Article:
This is the flower bud of a corpse plant, named for the rancid corpse like smell the flower emits when it blooms. The smell attracts carrion beetles who pollinate the flower. The flower itself is the tallest in the world and can grow up to twelve feet in the wild. You can get a sense of how huge the bud is by comparing it to the exit door in the first photo, and the child in the second. It grows only on the island of Sumatra and is extremely endangered with about 1000 of the plants left in the wild. The flower bud grows six inches a day, and when it blooms, the flower only lasts for 48 hours. There are two of these flowers at The San Diego Botanic Garden. Watch the first one bloom in a time lapse video below filmed by Botanic Garden staff, appropriately enough, on Halloween:
This plant reminds me of the Saturday Sci Fi movies I used to watch as a kid! The plant takes about ten years to bloom, and will only bloom every four-ten years thereafter. It’s corm can weigh 339 pounds! As the flower begins to bloom, the temperature of parts of the flower rise by up to 10 degrees Celsius in a process called thermogenesis. The second bud at the San Diego Botanic Garden is due to bloom around Thanksgiving. The garden stays open until midnight during the bloom and 5000 people queued to see the first flower! People drive from out of state to see it.
Notice the detail of the bud petals. It looks a bit like a giant Bok choy!
This is the base of the first flower that bloomed. The female flowers are the red ones on the bottom, and the males are the brown ones above. It is the male flowers that rise in temperature during the bloom.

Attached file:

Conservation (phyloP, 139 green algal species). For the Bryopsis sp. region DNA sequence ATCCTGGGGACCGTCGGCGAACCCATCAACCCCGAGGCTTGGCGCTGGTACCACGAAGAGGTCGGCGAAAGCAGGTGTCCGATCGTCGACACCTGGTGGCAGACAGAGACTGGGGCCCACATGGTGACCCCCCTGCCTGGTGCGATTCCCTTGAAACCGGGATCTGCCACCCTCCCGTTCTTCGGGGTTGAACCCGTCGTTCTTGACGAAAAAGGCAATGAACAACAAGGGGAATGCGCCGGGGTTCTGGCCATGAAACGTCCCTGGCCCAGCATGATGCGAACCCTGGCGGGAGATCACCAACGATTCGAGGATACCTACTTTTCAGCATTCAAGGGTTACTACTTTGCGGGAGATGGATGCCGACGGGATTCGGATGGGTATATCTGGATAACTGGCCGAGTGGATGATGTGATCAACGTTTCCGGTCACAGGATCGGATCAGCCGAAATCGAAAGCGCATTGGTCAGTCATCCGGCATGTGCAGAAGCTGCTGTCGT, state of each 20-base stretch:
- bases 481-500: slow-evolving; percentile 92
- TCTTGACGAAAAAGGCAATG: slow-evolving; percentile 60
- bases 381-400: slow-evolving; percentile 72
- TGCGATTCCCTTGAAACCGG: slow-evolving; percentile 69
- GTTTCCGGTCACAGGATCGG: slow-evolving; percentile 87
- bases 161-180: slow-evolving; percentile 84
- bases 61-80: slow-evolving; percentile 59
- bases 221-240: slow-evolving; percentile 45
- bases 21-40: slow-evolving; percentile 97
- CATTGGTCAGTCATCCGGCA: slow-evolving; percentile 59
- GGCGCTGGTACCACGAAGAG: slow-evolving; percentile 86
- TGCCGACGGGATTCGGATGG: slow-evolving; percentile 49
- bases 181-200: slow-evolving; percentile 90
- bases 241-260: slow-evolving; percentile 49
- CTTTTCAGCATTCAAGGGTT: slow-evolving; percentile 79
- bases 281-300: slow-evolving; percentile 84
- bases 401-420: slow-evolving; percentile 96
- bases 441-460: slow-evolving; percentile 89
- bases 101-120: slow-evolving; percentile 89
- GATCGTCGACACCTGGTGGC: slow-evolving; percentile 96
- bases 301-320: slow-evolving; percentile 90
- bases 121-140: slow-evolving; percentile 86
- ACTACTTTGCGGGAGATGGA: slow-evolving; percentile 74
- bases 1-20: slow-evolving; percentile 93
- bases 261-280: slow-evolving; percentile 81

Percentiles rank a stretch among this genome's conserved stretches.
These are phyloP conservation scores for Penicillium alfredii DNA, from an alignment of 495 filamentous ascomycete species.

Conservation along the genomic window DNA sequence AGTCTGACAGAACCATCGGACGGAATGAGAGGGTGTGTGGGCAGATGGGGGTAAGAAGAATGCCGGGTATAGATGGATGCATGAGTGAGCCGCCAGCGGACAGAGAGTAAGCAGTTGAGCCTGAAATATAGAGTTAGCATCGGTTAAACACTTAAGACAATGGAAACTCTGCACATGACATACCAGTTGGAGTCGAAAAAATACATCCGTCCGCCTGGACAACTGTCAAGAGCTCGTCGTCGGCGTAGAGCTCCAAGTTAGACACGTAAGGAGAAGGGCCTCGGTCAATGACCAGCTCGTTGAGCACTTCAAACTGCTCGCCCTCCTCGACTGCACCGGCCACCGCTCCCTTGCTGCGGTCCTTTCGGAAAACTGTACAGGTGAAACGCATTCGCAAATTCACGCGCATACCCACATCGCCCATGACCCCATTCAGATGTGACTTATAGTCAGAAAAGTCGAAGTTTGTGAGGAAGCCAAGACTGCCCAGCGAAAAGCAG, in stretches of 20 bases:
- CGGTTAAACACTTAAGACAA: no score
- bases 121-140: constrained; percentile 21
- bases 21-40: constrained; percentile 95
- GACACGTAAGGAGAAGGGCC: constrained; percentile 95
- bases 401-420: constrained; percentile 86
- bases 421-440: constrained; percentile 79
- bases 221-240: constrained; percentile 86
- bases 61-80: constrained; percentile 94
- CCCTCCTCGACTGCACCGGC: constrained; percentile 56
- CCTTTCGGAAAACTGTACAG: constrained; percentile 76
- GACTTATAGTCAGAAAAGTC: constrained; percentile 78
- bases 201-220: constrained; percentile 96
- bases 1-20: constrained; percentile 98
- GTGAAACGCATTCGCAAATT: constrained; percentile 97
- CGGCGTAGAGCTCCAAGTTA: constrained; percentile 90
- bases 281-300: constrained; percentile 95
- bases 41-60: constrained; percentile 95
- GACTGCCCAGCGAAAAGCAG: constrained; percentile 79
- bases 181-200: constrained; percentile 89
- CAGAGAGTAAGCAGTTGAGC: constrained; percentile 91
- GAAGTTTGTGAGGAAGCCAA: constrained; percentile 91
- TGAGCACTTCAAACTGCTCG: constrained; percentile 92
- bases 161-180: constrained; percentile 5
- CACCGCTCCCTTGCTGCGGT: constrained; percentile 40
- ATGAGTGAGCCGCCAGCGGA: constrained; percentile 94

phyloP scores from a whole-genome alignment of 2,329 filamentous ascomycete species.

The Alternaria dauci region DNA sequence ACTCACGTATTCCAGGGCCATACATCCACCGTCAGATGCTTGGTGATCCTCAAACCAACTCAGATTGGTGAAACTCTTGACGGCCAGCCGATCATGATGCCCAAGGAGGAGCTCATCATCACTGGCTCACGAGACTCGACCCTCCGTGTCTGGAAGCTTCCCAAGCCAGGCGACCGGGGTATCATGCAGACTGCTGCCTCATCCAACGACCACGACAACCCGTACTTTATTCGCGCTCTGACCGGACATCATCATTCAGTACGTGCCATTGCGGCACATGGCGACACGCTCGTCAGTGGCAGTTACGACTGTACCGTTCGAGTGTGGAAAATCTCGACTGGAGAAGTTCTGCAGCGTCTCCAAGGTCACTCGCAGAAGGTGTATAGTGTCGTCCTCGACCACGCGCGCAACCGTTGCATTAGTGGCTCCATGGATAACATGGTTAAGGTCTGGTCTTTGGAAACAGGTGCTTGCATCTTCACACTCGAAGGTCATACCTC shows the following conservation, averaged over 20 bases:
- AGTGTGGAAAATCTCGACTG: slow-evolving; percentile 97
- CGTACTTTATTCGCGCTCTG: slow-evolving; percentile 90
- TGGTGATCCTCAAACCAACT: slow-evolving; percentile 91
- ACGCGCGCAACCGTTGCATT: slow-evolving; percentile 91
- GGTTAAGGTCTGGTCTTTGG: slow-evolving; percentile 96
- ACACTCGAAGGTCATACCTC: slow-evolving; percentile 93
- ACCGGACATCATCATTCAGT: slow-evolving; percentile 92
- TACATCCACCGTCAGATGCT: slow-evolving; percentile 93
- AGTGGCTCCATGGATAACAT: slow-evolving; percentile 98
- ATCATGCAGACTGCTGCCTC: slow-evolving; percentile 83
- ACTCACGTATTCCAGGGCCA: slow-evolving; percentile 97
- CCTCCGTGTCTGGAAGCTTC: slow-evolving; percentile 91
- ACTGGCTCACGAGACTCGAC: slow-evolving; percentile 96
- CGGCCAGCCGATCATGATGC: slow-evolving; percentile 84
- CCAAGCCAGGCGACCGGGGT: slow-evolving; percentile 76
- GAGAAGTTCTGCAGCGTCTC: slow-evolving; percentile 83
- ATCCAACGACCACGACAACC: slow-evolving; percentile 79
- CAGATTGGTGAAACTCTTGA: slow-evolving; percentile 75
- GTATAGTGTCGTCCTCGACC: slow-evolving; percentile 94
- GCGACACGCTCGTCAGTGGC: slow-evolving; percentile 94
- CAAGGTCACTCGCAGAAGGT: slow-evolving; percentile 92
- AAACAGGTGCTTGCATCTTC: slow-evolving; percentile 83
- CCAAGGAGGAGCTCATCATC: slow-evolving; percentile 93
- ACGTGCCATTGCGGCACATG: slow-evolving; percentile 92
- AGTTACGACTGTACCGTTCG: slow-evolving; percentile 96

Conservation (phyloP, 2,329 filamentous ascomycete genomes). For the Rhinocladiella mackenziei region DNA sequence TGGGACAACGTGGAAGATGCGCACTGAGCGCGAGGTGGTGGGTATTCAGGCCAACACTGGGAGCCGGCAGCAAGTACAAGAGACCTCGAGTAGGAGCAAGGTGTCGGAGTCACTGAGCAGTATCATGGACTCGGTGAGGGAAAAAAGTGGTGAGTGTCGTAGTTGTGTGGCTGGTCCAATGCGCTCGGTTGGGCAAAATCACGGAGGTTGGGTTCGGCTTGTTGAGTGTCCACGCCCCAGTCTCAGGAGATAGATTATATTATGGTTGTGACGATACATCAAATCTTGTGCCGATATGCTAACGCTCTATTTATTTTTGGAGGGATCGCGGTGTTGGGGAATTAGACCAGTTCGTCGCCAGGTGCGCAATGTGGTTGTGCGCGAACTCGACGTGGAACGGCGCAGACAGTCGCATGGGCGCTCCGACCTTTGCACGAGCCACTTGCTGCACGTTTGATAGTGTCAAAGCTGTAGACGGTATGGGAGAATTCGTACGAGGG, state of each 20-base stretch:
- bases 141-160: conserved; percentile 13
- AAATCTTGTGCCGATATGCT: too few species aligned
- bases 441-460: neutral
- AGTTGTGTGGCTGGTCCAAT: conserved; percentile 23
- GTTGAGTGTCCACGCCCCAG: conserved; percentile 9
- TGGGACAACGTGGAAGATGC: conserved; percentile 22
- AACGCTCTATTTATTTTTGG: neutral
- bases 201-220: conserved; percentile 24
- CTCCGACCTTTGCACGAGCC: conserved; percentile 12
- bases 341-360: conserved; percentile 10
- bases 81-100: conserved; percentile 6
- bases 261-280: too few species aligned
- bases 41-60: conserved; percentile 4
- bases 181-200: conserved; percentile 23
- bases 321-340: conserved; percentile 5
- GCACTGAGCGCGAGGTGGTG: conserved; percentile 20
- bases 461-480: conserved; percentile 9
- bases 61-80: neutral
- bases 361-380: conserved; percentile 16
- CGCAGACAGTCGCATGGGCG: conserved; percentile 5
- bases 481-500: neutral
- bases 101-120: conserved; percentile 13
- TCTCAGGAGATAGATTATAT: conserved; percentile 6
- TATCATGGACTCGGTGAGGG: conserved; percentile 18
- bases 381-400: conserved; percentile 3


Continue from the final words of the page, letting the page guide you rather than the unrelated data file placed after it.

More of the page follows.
Cheers to you from the soon to bloom, very tall, and very stinky corpse flower~
The Holler spring bloom is on, and I am home to photograph it for a change, so I am going to post a series on Holler spring flowers, starting with these beauties. The Cup of Gold flowering vine grows prolifically, and the blooms are humongous, about eight inches in diameter.
Hong Kong Orchid Trees have stunning blossoms that blanket the trees in spring.
Matilija Poppies are one of my favorite flowers and are Southern California natives, with huge fried-egg blossoms, about eight inches in diameter.
Reliable African Iris propagate beautifully at The Holler.
Wild Stinging Lupine cover bare areas, are beautiful to look at, but not nice to touch.
The Californian Fuchsia is native to Southern California but I didn’t know what it was. I thought it was in the fuchsia family but was stumped with identification. So my talented blogging friend Eliza Waters, who has a degree in horticulture and is a Master Gardener, helped me out. If you don’t know Eliza, and you like things that bloom and grow, you may want to check out her blog: https://elizawaters.com/about/
Bougainvillea are touch and go at The Holler due to frost. This one is definitely a go!
Ghost ranches, buried old cars, coyote packs, a former free range Ankole Watusi bull, The Holler is definitely an odd place, which is why we fit in so well!
Take this thorny tree for example. It is a Silk Floss tree and is about 50 feet tall.
This time of year it is covered in plate sized cotton poofs.
The poofs develop from large seed pods.
In the fall, the tree drops its leaves and devotes all its energy to producing masses of beautiful blooms.
The Holler abuts a large nature preserve and is built on very old orchards. Back in the day, orchard workers lived on site and indulged in their love of exotic plants and trees, many of which are still thriving and producing today.
I often wish I could tell them how much we appreciate living with the beautiful results of their talent and effort.